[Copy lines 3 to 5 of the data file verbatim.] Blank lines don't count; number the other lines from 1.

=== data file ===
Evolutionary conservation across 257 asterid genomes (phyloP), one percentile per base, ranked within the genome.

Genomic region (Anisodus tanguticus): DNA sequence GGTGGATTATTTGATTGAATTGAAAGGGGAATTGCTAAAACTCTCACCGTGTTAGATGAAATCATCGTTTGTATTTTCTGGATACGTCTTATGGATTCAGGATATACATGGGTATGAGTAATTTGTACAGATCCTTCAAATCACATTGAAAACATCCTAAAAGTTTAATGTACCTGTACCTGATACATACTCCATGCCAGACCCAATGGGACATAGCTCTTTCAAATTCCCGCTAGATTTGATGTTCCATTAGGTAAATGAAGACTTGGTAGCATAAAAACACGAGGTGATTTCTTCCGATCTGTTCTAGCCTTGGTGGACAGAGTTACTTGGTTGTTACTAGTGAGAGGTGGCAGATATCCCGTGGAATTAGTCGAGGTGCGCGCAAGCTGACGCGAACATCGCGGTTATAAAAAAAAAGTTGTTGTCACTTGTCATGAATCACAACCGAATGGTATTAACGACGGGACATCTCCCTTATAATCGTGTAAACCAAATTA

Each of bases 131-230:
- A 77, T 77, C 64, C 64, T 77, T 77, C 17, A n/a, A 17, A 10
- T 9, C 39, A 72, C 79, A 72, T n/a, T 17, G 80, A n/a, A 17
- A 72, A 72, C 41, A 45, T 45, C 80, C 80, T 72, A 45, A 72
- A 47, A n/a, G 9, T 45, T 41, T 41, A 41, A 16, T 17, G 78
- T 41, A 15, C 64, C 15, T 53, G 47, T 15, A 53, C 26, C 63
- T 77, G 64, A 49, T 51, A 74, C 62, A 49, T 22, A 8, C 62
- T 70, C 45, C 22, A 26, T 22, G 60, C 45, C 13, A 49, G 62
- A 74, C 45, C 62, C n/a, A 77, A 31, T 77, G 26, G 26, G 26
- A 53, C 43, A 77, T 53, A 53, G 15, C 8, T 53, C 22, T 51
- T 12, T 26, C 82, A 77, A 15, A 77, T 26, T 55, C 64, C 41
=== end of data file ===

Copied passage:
Each of bases 131-230:
- A 77, T 77, C 64, C 64, T 77, T 77, C 17, A n/a, A 17, A 10
- T 9, C 39, A 72, C 79, A 72, T n/a, T 17, G 80, A n/a, A 17